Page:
[Women in Tech] A lot of people equate aggression with leadership; I prefer to show empathy, says Ritu Thareja of Fiserv
As Vice President, Software Development, Fiserv, Ritu Thareja heads delivery and operations for core banking, digital channels, and financial risk products for multiple clients across APAC, EMEA and LATAM markets.
Monday August 16, 2021,
4 min Read
Ritu Thareja’s fascination for computers started while she was in school. She started writing BASIC codes and algorithms during her spare time, which led her to pursue a career in computer science.
But her road to her current position as Vice President, Software Development, Fiserv, did not start easy.
Her parents, who hail from small towns in Haryana and Rajasthan, had seen a life of financial hardships and faced societal prejudices for believing in her – a girl child.
“Despite this, they believed in my capabilities and ensured I received a good education, even if that meant selling their ‘only’ asset to pay my engineering college admission fee. Driven by their faith in me, I was determined to seek financial independence and security,” she says.
As a mathematics geek, her interest was reflected through top academic scores in subjects that involved mental math, logical reasoning, and data interpretation. After completing her BE in electrical engineering at Punjab Engineering College, Ritu joined Infosys as a mainframe programmer on banking projects and steadily managed technology teams to drive outcomes in the digital space.
After that, she joined Fiserv in 2007, and over time, her portfolio expanded to include a gamut of services like product engineering, professional services, and client support.
“I have grown as an individual and as a professional. I have grown vertically, and expanded the scope of the role. I lead the India delivery and operations mandate on product engineering, implementation, and support for markets within the APAC, EMEA, and LATAM regions. My key responsibilities include partnering with regional businesses and managing application portfolio teams to deliver best-in-class solutions, including production stability, risk profiling, and functional and technical enhancements for our clients,” she says.
In addition, she is also a core member of the Unity Employee Resource Group, which is focused on building awareness and driving inclusion of LGBTQ+ associates in the organisation.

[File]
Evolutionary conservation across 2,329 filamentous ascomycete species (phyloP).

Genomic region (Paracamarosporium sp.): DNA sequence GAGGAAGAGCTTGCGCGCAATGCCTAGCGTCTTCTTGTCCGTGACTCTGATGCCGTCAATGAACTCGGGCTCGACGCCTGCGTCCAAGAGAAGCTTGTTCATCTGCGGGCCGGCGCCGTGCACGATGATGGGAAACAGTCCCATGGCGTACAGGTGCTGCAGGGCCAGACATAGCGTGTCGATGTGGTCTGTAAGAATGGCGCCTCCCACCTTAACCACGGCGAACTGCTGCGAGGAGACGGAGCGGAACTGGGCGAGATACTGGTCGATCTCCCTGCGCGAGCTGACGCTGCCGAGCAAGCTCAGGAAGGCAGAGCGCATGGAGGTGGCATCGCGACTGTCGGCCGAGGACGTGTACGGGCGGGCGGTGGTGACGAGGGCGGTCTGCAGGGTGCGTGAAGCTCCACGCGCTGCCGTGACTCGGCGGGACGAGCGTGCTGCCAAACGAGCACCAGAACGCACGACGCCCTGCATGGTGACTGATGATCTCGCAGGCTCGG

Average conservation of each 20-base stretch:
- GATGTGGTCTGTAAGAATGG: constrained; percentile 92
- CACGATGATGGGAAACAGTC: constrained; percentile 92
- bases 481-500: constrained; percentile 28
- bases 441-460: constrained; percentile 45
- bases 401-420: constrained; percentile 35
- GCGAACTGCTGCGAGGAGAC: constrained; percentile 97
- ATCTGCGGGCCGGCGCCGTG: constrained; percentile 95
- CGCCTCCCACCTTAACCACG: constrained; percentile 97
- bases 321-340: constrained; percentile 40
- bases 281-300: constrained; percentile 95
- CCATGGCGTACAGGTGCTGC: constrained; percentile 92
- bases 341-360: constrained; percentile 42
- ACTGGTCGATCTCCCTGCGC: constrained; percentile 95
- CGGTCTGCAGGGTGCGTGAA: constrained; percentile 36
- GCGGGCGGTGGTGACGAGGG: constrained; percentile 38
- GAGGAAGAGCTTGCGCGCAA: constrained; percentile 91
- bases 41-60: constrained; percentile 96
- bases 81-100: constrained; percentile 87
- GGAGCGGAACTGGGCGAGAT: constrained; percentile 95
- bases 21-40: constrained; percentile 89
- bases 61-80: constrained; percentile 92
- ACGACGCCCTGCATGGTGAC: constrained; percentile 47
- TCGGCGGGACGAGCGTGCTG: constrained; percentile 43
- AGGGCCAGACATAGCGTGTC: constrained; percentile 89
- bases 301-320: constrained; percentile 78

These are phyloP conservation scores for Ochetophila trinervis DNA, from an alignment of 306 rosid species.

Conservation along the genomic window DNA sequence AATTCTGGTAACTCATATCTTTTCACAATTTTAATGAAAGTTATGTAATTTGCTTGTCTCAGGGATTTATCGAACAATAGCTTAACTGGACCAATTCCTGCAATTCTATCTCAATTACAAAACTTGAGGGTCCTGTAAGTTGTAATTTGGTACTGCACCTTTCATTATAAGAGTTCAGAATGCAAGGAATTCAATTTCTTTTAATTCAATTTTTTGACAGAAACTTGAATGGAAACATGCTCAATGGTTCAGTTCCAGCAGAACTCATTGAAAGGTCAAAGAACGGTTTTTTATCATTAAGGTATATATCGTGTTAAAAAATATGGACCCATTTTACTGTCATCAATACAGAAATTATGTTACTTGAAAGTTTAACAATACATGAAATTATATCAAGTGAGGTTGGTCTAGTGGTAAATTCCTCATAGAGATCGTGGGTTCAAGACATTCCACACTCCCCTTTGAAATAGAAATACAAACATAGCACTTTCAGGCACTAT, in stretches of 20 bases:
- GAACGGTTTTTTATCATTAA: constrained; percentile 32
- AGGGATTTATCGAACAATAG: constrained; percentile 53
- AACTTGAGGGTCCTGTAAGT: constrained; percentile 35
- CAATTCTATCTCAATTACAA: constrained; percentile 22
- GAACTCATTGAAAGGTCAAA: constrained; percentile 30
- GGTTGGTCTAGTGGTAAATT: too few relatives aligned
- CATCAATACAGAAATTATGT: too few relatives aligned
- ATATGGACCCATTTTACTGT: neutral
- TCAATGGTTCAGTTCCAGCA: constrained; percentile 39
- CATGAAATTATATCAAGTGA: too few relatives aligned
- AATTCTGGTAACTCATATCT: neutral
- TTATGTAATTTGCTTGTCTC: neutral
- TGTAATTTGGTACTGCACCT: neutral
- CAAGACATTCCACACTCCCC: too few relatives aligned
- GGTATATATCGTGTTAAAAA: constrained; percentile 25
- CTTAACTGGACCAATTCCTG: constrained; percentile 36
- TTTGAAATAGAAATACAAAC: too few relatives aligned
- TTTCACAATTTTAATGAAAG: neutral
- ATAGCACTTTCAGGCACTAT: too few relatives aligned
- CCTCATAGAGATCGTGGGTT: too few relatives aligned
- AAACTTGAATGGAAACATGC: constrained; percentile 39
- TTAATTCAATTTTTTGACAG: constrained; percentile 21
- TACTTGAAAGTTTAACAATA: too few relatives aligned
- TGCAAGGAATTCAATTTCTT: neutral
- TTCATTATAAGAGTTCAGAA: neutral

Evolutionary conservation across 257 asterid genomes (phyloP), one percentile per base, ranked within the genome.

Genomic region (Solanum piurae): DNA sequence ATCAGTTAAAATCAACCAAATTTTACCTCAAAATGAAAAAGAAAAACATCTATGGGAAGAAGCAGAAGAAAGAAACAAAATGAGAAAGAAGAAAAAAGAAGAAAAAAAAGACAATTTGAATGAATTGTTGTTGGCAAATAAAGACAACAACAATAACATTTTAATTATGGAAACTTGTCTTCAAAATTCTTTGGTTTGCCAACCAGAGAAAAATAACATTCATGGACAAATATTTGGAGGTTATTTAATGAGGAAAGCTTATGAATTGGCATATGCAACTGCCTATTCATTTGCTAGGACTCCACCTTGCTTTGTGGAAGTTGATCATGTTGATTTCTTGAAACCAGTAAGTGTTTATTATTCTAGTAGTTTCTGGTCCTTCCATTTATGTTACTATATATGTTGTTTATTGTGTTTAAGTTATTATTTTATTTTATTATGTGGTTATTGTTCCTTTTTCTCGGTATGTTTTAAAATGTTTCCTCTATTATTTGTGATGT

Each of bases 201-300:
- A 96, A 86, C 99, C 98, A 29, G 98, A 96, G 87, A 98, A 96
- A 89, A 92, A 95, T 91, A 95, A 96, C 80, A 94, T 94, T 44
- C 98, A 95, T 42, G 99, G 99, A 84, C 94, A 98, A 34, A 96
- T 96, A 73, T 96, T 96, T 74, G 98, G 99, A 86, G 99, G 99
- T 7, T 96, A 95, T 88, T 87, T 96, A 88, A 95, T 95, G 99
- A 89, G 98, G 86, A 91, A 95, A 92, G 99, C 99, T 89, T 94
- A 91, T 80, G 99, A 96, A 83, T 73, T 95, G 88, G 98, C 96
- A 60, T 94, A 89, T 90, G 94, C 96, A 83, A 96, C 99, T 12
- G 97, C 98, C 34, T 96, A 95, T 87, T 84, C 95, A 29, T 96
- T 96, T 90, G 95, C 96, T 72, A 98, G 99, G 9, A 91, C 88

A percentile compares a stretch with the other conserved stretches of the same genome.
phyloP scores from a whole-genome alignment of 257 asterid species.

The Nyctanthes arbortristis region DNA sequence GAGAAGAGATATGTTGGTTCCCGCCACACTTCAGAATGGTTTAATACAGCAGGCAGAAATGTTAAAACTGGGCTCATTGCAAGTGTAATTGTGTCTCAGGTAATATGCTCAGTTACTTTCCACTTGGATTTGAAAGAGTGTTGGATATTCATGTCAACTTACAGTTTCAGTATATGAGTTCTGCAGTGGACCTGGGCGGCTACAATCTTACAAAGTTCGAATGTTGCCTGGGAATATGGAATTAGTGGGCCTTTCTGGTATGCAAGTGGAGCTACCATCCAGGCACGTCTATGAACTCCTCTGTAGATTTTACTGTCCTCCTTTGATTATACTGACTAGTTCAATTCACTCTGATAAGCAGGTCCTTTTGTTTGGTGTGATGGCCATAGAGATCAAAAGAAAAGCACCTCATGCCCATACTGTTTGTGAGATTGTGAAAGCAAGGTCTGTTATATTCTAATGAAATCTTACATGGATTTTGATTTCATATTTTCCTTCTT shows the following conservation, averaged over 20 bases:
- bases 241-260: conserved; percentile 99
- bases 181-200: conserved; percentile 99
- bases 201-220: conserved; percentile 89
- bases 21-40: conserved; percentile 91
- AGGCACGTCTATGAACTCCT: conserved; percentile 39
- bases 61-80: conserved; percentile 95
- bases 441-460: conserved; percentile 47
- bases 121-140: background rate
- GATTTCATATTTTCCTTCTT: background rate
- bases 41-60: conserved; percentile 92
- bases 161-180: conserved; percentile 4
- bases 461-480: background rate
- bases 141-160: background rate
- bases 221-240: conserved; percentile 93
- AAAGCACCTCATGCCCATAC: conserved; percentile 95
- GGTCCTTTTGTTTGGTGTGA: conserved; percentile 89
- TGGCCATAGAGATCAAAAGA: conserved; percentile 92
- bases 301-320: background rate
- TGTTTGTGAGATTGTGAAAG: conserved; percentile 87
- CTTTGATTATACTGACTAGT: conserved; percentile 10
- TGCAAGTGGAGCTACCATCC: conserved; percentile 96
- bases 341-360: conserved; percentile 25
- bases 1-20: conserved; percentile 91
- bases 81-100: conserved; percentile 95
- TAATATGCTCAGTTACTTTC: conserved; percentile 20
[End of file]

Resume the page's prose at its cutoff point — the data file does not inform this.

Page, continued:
Leading different teams
Over the last 15 years, Ritu has been managing teams – including all-male teams.
“Every project and team member gave me opportunities to learn different perspectives and has added depth to my experience. Currently, I oversee more than 200 associates and strongly believe in the power of teamwork and collaboration. Communication, respect, and trust are basic ingredients of any winning team,” she says.
Ritu believes that one of the reasons we don’t see many women leaders at the top of corporations is “prevailing biases” about leadership as a trait.
“A lot of people equate aggression with leadership, whereas I prefer to show empathy. It is not just enough to provide means or tools; what is more important is to support your team members in decision making,
moving things forward, and empowering them,” she says.
Retain women in tech
While attracting women to the tech workforce may have gotten easier in recent teams, Ritu believes retaining them is equally important.
“For a woman candidate to thrive in her career, an ecosystem of support needs to exist. It starts with employers providing equal opportunities sustained through a mindset shift from family and society at large. The business benefits from diversity and inclusion have been so visible that no organisation can afford to miss them. At Fiserv, employee resource groups such as WIL and WIN (Women in Leadership and Women’s Impact Network) support women and unity for the LGBTQ+ community. Forward For Her, our return-to-work programme, was launched to provide a platform for women to re-start their careers after a break,” she says.
She points out that the lack of women in leadership positions stems from several external factors that include unconscious bias, the absence of role models, and societal norms. In addition, fewer women in leadership roles are also a result of their inaccurate self-perceptions of their career progression.
“Self-rejection and criticism impact their confidence level as well as their comfort with self-promotion, which is critical to anyone's chances of getting hired, promoted, or getting a salary raise. The 'impostor syndrome' is also prevalent amongst high-achieving women. Positive reinforcements and regular coaching go a long way in overcoming this,” she adds.
For Ritu, the accurate measure of success lies in balancing all facets of life and she feels that success in one’s career and personal life are not mutually exclusive.
In this regard, her most significant success factors have been supporting her family, trust from her team, peers, and supervisors, and earning adequate compensation to achieve financial stability and give back to society.
In her spare time, Ritu enjoys having discussions and debates on technology with her 12-year-old son. “Other than taking me back down the memory lane, he has also taught me to keep alive my learning and inquisitive spirit,” she says.
Edited by Teja Lele